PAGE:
Cisco has launched a certification for network managers, which measures and certifies their business skills.
The certification, the Cisco Certified Design Expert (CCDE), has been developed to help companies identify and hire network managers who have an appreciation for the business environment and can tailor the design of a network accordingly.
For example, a suitable candidate could be a network manager that understands the real-time requirements of building a financial trading application and how these requirements map to network design characteristics, such as low-speed delays in data transfer.
The certification is not a course where students learn new skills, but instead gauges the level of business and technical skills of current managers have through a series of examinations and scenario tests.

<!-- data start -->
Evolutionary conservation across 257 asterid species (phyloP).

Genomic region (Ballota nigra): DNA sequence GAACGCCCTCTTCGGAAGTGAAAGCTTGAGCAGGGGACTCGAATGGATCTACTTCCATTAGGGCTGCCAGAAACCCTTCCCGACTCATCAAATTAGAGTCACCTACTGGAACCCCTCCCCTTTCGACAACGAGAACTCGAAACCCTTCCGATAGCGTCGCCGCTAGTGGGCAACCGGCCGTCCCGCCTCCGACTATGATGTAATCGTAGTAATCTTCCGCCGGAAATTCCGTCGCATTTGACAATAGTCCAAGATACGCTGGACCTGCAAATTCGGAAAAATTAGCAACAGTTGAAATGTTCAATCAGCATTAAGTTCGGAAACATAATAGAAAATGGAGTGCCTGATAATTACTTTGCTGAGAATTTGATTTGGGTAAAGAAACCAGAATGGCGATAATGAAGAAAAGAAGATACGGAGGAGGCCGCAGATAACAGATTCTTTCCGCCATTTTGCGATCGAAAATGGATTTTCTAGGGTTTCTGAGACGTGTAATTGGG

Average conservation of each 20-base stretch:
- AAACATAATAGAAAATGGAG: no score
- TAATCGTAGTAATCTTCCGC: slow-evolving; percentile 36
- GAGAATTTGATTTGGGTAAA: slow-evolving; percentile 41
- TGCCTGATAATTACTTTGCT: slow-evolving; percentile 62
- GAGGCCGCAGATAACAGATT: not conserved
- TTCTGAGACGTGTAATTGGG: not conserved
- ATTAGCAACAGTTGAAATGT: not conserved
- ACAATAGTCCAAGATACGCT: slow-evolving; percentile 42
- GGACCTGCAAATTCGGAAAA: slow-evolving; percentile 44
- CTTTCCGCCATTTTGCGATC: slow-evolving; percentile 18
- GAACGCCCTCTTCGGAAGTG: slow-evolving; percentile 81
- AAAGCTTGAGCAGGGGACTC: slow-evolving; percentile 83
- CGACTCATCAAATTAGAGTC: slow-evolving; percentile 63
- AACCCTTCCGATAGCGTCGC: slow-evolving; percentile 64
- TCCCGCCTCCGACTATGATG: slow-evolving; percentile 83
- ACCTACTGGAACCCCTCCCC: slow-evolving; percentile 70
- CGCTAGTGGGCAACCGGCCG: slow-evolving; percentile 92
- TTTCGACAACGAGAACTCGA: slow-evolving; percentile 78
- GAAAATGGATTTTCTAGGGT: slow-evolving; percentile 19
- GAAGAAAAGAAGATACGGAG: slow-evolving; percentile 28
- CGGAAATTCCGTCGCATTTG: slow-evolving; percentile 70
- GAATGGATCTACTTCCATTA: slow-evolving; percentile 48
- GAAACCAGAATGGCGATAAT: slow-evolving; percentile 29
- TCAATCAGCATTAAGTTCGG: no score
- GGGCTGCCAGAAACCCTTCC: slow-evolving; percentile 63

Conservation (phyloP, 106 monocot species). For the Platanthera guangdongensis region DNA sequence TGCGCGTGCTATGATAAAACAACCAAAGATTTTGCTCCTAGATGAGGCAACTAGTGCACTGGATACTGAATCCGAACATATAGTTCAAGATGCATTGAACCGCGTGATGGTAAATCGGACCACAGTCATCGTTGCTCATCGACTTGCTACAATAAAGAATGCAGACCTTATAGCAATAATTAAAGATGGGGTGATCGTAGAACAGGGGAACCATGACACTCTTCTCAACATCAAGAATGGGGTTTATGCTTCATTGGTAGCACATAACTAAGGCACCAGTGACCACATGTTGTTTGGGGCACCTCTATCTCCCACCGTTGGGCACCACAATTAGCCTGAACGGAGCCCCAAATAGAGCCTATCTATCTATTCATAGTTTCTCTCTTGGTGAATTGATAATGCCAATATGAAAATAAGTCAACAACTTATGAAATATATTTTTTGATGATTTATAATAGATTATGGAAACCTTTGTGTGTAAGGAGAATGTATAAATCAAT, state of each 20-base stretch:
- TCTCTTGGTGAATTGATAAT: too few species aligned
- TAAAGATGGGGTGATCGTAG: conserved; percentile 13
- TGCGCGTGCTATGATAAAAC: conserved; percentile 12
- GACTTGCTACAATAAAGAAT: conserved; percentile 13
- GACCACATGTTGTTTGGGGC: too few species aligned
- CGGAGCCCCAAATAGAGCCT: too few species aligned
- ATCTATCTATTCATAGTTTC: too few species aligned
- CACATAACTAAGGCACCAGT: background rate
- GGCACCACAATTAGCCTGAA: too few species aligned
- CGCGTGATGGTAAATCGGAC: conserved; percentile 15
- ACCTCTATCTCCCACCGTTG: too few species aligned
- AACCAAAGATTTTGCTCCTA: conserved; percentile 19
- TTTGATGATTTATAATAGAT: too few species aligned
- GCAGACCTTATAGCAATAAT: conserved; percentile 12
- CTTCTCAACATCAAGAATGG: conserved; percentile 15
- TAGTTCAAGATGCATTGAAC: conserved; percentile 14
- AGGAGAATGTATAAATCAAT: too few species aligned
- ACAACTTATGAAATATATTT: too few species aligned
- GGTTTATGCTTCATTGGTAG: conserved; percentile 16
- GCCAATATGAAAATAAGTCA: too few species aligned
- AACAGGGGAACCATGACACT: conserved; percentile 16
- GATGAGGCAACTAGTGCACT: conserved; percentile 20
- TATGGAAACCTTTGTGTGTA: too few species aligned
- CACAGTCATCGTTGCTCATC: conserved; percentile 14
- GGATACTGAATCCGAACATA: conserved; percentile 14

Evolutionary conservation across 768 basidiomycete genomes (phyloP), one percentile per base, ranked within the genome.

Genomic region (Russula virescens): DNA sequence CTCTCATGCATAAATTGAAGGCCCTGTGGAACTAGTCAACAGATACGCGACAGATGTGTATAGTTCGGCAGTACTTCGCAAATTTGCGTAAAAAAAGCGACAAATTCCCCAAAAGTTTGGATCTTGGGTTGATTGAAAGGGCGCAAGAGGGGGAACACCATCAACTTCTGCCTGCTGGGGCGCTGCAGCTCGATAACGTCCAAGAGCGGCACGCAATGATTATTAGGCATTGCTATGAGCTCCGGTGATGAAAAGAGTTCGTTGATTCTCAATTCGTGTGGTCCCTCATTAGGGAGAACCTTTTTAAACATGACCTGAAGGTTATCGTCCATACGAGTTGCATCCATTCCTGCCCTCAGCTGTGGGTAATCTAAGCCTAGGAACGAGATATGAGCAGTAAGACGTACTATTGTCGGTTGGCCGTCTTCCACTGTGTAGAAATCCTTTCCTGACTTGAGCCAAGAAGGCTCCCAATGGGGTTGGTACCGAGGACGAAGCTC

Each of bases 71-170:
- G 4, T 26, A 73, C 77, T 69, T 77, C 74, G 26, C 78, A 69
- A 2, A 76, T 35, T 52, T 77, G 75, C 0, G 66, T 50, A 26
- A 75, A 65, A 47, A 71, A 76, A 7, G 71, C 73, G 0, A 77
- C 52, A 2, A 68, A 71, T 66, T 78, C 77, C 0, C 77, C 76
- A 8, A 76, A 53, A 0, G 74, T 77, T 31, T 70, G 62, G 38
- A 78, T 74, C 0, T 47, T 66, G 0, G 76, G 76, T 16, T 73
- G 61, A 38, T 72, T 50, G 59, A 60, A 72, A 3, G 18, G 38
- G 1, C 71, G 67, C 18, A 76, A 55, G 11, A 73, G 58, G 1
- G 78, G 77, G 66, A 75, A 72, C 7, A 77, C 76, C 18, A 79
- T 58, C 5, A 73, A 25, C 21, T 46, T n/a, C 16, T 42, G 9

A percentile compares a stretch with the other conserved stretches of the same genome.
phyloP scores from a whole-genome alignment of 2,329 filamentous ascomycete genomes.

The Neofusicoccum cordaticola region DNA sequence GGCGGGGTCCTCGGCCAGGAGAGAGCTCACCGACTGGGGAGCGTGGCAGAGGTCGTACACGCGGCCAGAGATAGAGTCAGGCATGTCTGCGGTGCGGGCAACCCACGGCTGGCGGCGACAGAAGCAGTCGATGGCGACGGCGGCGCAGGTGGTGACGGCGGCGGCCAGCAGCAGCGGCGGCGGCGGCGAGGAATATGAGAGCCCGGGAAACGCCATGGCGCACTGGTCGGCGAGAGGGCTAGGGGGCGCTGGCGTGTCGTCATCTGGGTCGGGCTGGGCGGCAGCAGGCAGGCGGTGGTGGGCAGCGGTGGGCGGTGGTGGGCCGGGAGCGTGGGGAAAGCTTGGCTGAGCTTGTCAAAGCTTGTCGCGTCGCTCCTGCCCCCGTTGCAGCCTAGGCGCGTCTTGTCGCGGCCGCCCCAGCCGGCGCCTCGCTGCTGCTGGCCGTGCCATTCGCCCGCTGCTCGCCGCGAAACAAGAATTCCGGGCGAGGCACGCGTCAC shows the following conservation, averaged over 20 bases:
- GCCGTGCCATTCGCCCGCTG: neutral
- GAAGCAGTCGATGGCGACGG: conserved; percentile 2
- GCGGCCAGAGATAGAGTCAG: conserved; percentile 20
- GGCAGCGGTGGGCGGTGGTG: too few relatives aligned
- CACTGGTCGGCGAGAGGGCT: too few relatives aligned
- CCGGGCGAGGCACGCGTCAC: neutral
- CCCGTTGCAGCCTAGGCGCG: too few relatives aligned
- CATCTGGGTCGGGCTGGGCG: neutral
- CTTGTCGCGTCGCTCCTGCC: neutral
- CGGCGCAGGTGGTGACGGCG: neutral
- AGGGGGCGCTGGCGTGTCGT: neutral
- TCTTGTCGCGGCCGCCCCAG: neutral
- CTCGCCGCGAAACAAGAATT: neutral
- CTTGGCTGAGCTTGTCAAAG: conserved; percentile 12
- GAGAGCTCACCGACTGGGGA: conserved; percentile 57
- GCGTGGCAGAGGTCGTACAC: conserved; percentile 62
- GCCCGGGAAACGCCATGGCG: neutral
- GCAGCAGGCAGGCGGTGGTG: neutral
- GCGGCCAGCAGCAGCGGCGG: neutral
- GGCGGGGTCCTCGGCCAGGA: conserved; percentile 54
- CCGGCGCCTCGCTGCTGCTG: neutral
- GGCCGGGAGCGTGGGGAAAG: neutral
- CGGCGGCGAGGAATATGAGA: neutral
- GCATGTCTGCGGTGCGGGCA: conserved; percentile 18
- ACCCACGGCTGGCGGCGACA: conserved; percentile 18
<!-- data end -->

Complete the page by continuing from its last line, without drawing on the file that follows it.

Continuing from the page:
"Networks are becoming more complex, and so a manager who can show he understands the business issues can command a higher salary," said Fred Weiller, director of certifications and training at Cisco.
"Networks are strategic and the role of a network designer is becoming much more important," said Yankee Group research analyst Zeus Kerravala. "People who take on design roles impact the strategy of their organisations. This new expert level certification recognises the importance of individuals to not only operate and diagnose networks, but design them."
Yankee Group said network design experts are no longer involved in hands-on configuration, but rather in strategic design and architecture. Networking consultant and author Terry Slattery said the certification would provide a path for technical experts to be involved in business decisions and would help promote best practice when companies design networks.
"The new certification recognises that implementing best practices at the design level is far more efficient than tackling network problems after implementation," he said.
Forrester Research predicts that the discipline of network design will rise in importance, with globalisation fuelling international collaboration and companies turning to videoconferencing and unified communications to enable joined up working.Networks blog >>